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Jordan Steel

Alphaviruses are arthropod-borne viruses that cause disease and suffering throughout the world. Although much is known about these viruses, there is still no effective vaccine or treatment, which means that we need to more fully investigate their infection/replication mechanisms in order to discover potential drug targets and therapies to treat infection. I am specifically interested in the budding process of Sindbis virus and how the virus hijacks the cellular kinases to modify and mature the viral structural proteins required for budding. The glycoproteins that form the protein spikes and interact with the capsid to make the virus' protein shell have been shown to require specific phosphorylation events, and I am trying to discover how, where, when, and what kinase(s) are involved. If phosphorylation of the viral proteins can be stopped, so can virus budding. Mechanisms for viral budding are fairly conserved among alphavirues, so by using sindbis as our model we will also be able to shed light on the budding process of other important alphaviruses.
Alphaviruses are also being used as vectors for transgenes that can be used in vaccine development, cancer therapy, gene therapy, and other applications. Current methods for producing these recombinant alphaviruses are time consuming and expensive. I am working on optimizing a system where full-length infectious Sindbis virus can be produced from a simple plasmid transfection. DNA is much easier to handle and manipulate than RNA, and these plasmid-based expression systems will allow for quick cloning and expression of genes of interest.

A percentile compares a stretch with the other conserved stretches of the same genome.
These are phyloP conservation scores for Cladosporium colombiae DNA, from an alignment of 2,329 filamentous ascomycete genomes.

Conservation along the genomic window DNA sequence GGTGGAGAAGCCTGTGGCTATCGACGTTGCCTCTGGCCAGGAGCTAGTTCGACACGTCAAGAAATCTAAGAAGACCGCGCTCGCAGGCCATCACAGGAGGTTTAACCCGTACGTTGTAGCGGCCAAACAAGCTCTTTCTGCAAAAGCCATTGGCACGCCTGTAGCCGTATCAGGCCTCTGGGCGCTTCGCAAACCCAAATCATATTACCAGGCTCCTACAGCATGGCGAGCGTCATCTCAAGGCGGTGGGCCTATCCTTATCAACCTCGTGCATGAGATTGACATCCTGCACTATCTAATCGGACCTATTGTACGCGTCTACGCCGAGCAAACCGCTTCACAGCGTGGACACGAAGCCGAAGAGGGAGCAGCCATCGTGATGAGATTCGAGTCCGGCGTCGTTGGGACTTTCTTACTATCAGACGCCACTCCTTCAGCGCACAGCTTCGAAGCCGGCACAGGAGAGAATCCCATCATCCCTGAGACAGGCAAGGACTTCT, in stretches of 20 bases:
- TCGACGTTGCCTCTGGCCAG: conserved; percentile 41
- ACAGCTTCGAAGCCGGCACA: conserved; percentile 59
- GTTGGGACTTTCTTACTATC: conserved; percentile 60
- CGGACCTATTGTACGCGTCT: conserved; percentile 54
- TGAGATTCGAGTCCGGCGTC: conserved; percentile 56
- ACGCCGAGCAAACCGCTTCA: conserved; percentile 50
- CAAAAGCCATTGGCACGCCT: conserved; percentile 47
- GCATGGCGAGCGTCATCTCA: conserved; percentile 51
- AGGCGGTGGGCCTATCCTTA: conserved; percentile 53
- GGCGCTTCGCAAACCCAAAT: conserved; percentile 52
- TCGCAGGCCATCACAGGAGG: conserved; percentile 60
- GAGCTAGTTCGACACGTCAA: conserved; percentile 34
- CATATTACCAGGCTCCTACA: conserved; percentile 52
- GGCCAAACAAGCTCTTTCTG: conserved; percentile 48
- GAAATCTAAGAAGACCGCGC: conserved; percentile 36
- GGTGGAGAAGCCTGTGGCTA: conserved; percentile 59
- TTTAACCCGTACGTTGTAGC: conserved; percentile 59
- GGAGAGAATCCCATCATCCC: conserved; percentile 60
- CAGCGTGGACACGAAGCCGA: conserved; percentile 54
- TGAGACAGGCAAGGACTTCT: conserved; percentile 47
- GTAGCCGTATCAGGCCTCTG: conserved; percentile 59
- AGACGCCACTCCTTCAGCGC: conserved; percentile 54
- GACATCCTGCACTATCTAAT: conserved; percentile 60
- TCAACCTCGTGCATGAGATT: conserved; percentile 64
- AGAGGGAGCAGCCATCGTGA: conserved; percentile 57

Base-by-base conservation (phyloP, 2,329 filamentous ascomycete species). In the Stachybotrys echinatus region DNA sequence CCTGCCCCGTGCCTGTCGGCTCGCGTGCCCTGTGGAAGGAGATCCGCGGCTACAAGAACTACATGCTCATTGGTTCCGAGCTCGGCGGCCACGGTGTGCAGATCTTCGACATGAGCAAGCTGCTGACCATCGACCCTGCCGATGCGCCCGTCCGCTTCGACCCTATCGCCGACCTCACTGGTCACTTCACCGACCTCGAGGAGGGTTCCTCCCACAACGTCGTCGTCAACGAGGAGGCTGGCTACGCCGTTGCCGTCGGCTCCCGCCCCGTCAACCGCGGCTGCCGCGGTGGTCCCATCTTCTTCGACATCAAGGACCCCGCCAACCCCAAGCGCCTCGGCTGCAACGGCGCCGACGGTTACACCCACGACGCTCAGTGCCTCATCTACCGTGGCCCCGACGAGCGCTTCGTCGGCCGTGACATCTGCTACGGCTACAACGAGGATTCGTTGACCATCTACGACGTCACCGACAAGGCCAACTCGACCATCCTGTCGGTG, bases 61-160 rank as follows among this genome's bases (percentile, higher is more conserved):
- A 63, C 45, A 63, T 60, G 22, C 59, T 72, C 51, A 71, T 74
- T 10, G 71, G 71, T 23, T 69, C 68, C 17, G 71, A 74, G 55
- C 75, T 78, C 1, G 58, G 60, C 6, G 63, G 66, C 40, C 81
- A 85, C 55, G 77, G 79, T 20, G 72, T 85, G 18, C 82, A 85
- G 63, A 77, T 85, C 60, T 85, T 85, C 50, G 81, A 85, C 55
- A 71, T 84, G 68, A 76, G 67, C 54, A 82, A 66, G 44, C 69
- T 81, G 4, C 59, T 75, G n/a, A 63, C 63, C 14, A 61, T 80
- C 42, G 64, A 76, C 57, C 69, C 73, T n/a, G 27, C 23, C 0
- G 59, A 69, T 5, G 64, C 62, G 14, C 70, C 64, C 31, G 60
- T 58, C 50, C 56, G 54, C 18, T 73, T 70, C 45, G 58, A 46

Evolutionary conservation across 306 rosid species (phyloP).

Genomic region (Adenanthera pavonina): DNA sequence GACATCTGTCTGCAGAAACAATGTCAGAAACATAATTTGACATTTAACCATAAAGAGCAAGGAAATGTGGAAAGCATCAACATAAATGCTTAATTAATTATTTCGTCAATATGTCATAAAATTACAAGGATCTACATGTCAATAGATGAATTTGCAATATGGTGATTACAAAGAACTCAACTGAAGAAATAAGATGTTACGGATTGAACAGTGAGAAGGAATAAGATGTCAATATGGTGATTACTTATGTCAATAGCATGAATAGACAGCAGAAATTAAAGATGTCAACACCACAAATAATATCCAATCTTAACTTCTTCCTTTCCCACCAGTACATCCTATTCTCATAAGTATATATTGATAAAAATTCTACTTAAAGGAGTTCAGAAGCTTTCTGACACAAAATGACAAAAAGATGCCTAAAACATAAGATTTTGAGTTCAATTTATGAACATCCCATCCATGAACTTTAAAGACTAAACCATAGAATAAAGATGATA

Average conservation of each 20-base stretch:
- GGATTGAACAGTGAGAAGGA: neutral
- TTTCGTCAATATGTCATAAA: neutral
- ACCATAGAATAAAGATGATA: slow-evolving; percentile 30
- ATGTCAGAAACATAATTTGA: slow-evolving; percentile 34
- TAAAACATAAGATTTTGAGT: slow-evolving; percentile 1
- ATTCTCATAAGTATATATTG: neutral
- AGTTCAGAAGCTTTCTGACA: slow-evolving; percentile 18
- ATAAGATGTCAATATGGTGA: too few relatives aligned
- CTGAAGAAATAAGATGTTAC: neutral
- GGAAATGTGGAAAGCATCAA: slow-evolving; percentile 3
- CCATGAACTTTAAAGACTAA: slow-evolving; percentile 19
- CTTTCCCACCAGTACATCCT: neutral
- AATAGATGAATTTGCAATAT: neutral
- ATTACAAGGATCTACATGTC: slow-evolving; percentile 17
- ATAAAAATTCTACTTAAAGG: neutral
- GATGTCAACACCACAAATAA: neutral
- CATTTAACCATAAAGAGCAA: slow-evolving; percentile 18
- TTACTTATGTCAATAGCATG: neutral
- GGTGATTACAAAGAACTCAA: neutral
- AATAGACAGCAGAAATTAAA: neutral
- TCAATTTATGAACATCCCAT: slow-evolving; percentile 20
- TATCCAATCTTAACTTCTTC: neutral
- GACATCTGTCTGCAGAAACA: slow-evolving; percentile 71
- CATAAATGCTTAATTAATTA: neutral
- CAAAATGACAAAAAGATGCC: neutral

I am also developing a reporter RNA system that will allow us to detect unmodified alphaviruses in live mosquitoes. Currently alphaviruses must be genetically engineered to produce a reporter gene to be visualized in live mosquitoes, precluding analysis of wild-type stains. We are using a short RNA containing viral RNA replication elements and a reporter gene to detect infection in mosquito cells. The reporter RNAs contain a minimal subgenomic promoter that can only be activated when the viral nonstructural proteins are present. We have observed that when infectious virus is added to C6/36 cells transfected with the reporter RNA, reporter gene translation occurs and can be visualized by fluorescence microscopy. We are currently optimizing the reporter RNA systems in mosquito cell culture, and are planning on putting these small reporter RNAs expression constructs into transgenic mosquitoes in the near future. With this transgenic reporter RNA mosquito, we will be able to monitor the spread of unmodified viruses within live mosquitoes. We will also be able to visualize the transmission and spread of virus through the mosquito-mammal transmission cycle.

Biography

2009- BS Biology Brigham Young University- Idaho
Currently pursuing PhD in Cell and Molecular Biology at Colorado State University
Viruses fascinate me with their genomic efficiencies and intricate coordination with the host cell. Through studying viruses, we can learn a great deal about how life works at a cellular level and also gain understanding about the virus itself. I plan on studying viruses to help develop vaccines and treatments for infected people and also to understand viruses in a way that allows us to use the viruses own ingenuity as a therapeutic tool.

Non-Work Stuff

Anytime away from lab is spent with my beautiful wife and daughter, Eliza, born April 1, 2011. I enjoy being outside in good weather and staying inside with a good movie and food when the weather is not so great.
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